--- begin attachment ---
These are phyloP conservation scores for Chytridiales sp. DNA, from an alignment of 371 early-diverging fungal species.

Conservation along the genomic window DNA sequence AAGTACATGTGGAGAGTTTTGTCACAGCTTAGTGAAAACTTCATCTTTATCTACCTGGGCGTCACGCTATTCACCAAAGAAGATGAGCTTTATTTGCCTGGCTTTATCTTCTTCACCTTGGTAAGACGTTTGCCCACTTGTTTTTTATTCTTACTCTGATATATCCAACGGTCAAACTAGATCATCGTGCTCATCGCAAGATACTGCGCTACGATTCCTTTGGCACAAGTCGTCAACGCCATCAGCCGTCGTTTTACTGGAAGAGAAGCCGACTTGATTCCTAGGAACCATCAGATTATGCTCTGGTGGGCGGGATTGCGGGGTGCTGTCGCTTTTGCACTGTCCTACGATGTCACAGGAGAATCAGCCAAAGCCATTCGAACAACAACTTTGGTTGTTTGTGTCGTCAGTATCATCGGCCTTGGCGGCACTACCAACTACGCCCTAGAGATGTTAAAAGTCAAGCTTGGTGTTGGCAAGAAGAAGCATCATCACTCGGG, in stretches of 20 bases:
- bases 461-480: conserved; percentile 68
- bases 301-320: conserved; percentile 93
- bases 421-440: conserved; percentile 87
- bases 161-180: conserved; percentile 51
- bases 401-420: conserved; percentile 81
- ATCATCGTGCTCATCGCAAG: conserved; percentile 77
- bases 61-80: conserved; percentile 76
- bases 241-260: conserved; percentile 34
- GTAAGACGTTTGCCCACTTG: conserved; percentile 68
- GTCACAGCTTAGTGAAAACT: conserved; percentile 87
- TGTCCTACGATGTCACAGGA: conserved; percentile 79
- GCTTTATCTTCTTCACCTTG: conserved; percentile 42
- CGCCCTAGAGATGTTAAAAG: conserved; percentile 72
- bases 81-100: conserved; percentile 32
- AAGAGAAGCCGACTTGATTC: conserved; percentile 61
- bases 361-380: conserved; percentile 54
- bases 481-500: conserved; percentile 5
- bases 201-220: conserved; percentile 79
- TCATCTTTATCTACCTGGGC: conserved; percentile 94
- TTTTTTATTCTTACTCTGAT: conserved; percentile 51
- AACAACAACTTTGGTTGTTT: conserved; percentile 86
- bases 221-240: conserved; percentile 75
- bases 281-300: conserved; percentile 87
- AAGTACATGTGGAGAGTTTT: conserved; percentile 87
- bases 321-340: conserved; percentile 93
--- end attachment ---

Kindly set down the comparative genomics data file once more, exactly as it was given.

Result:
These are phyloP conservation scores for Chytridiales sp. DNA, from an alignment of 371 early-diverging fungal species.

Conservation along the genomic window DNA sequence AAGTACATGTGGAGAGTTTTGTCACAGCTTAGTGAAAACTTCATCTTTATCTACCTGGGCGTCACGCTATTCACCAAAGAAGATGAGCTTTATTTGCCTGGCTTTATCTTCTTCACCTTGGTAAGACGTTTGCCCACTTGTTTTTTATTCTTACTCTGATATATCCAACGGTCAAACTAGATCATCGTGCTCATCGCAAGATACTGCGCTACGATTCCTTTGGCACAAGTCGTCAACGCCATCAGCCGTCGTTTTACTGGAAGAGAAGCCGACTTGATTCCTAGGAACCATCAGATTATGCTCTGGTGGGCGGGATTGCGGGGTGCTGTCGCTTTTGCACTGTCCTACGATGTCACAGGAGAATCAGCCAAAGCCATTCGAACAACAACTTTGGTTGTTTGTGTCGTCAGTATCATCGGCCTTGGCGGCACTACCAACTACGCCCTAGAGATGTTAAAAGTCAAGCTTGGTGTTGGCAAGAAGAAGCATCATCACTCGGG, in stretches of 20 bases:
- bases 461-480: conserved; percentile 68
- bases 301-320: conserved; percentile 93
- bases 421-440: conserved; percentile 87
- bases 161-180: conserved; percentile 51
- bases 401-420: conserved; percentile 81
- ATCATCGTGCTCATCGCAAG: conserved; percentile 77
- bases 61-80: conserved; percentile 76
- bases 241-260: conserved; percentile 34
- GTAAGACGTTTGCCCACTTG: conserved; percentile 68
- GTCACAGCTTAGTGAAAACT: conserved; percentile 87
- TGTCCTACGATGTCACAGGA: conserved; percentile 79
- GCTTTATCTTCTTCACCTTG: conserved; percentile 42
- CGCCCTAGAGATGTTAAAAG: conserved; percentile 72
- bases 81-100: conserved; percentile 32
- AAGAGAAGCCGACTTGATTC: conserved; percentile 61
- bases 361-380: conserved; percentile 54
- bases 481-500: conserved; percentile 5
- bases 201-220: conserved; percentile 79
- TCATCTTTATCTACCTGGGC: conserved; percentile 94
- TTTTTTATTCTTACTCTGAT: conserved; percentile 51
- AACAACAACTTTGGTTGTTT: conserved; percentile 86
- bases 221-240: conserved; percentile 75
- bases 281-300: conserved; percentile 87
- AAGTACATGTGGAGAGTTTT: conserved; percentile 87
- bases 321-340: conserved; percentile 93